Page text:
South Africa's President Cyril Ramaphosa was jeered and whistled at on Saturday during his speech at Zimbabwe ex-leader Robert Mugabe's funeral before he apologised for recent xenophobic attacks. At least 12 people have been killed this month in a surge in violence and mob attacks against foreign-owned businesses in and around Johannesburg, South Africa's largest city. A wave of jeers, boos and whistles interrupted Ramaphosa at the Harare national stadium as he started his eulogy at the state funeral for Mugabe, who died age 95 last week.
Global energy prices rocketed higher Monday after a weekend attack on oil facilities in Saudi Arabia that disrupted more than 5% of the world's daily supply. The incident has reignited fears of a U.S. military confrontation in the Middle East. The U.S. government released satellite images showing the extent of the destruction at the Abqaiq oil processing plant and a key oil field, where an estimated 5.7 million barrels of oil are produced each day – and suggested the assault originated in Iran or Iraq rather than Yemen, where Saudi Arabia is fighting Iran-backed Houthi rebels.
Ardern has been forced to apologize to the woman and take control of an investigation into the allegations, including that she was attacked and groped by a Labour Party staffer in early 2018. Since then, Labour Party President Nigel Haworth and the man at the center of the allegations, who worked in parliament and hasn't been identified, have both resigned. “There are no excuses for the handling of the complaints by the Labour Party, and I will offer none,” Ardern said at a post-cabinet press conference in Wellington on Monday, a week after the sexual assault allegation was detailed by website The Spinoff.
But advocates say Ms Slater was the latest victim in an alarming trend, as transgender murders are spiking across the US - particularly in Florida, where the hate crime statute does not apply to people attacked for their gender identity. "Our society needs to work to ensure transpeople can live without fear," the American Civil Liberties Union of Florida said in a statement about Ms Slater's death. Ms Slater's body was found at the edge of Harlem, Florida, a small community about 65 miles west of West Palm.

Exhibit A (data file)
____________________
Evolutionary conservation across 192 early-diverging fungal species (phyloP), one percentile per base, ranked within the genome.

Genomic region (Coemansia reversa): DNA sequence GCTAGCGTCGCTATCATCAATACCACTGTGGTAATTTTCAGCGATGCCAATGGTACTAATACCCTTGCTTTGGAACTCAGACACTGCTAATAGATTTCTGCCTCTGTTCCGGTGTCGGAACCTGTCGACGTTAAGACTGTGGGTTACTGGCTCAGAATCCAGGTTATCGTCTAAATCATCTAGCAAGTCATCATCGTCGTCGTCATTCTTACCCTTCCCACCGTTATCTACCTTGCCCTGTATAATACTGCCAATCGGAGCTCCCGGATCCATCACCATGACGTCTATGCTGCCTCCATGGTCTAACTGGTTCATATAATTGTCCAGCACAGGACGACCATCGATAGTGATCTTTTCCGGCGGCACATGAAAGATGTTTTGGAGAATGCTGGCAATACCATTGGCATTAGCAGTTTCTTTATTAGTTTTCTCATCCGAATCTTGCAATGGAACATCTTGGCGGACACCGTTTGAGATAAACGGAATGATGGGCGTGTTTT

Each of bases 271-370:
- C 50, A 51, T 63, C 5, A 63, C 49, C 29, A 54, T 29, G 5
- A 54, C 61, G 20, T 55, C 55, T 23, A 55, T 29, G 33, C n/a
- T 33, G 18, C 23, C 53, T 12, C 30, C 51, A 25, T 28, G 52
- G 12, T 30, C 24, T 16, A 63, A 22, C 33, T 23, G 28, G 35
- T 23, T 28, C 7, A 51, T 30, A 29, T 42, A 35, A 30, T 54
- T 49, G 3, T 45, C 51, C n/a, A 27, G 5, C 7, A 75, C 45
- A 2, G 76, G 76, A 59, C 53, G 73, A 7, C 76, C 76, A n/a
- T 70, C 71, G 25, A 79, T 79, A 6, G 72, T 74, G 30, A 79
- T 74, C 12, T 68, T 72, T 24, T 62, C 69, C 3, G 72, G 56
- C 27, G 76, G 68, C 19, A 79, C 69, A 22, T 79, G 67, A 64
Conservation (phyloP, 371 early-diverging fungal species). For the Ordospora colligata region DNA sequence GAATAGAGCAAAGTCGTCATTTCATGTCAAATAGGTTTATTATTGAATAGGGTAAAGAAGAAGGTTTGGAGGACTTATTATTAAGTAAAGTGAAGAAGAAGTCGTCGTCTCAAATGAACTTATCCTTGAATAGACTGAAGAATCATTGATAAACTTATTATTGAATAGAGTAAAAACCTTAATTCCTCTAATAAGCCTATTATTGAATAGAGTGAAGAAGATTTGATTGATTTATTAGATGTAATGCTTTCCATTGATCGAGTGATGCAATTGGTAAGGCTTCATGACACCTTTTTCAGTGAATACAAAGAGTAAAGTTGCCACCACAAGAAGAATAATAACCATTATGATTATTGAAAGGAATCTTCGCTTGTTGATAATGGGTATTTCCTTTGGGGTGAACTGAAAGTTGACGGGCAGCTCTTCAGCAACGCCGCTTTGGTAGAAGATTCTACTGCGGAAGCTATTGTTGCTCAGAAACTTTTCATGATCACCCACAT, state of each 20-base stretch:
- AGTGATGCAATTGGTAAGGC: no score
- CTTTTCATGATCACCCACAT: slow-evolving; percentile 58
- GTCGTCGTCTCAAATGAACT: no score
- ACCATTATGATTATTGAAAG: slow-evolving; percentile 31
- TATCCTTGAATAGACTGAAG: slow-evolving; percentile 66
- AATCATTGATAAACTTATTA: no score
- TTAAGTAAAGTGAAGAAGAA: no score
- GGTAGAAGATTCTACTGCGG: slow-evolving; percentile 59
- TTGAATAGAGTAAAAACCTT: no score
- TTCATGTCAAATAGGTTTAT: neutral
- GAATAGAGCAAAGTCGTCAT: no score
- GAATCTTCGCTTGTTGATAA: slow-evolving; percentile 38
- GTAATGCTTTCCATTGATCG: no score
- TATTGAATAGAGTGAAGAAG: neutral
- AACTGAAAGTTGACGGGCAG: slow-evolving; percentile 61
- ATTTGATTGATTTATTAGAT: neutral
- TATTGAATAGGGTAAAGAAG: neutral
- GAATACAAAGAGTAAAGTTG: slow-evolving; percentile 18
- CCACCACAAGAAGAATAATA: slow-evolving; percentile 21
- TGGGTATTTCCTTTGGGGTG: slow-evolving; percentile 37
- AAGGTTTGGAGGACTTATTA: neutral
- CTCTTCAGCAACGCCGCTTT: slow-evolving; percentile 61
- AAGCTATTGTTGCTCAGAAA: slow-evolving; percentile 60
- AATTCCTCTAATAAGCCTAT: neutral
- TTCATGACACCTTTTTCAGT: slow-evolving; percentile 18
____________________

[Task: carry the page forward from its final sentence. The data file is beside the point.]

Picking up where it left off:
The Taliban on Sunday revoked their ban on the International Committee of the Red Cross (ICRC) in Afghanistan and gave a guarantee of security for its staff doing humanitarian work in areas under their control. Taliban leaders imposed a ban on the ICRC and the World Health Organisation (WHO) in April saying the organisations were carrying out "suspicious" activities during vaccinations campaigns and not sticking to their declared missions. "The Islamic Emirate restores the former security guarantees to ICRC in Afghanistan and instructs all mujahideen to pave the way for ICRC activities and be mindful of security to this committee's workers and equipment," Taliban spokesman Zabihullah Mujahid in a statement.
Iraqi despot Saddam Hussein had launched a massive armored and air attack across the Iraq-Iran border. Believing that his Islamic fundamentalist neighbor to the east had been weakened by the ongoing revolutionary turmoil that in February 1979 had toppled the Shah, Hussein was confident that his forces would win a lightning victory and restore long-disputed territory to Iraqi control. Such a victory, not incidentally, would put Hussein at the forefront of a resurgent Middle Eastern pan-Arabism.
EDT: 1.9 magnitude, 5 miles south of Cherokee, North Carolina Sept. a.m. EDT: 1.4 magnitude, 3.1 miles south-southwest of Cherokee, North Carolina Sept.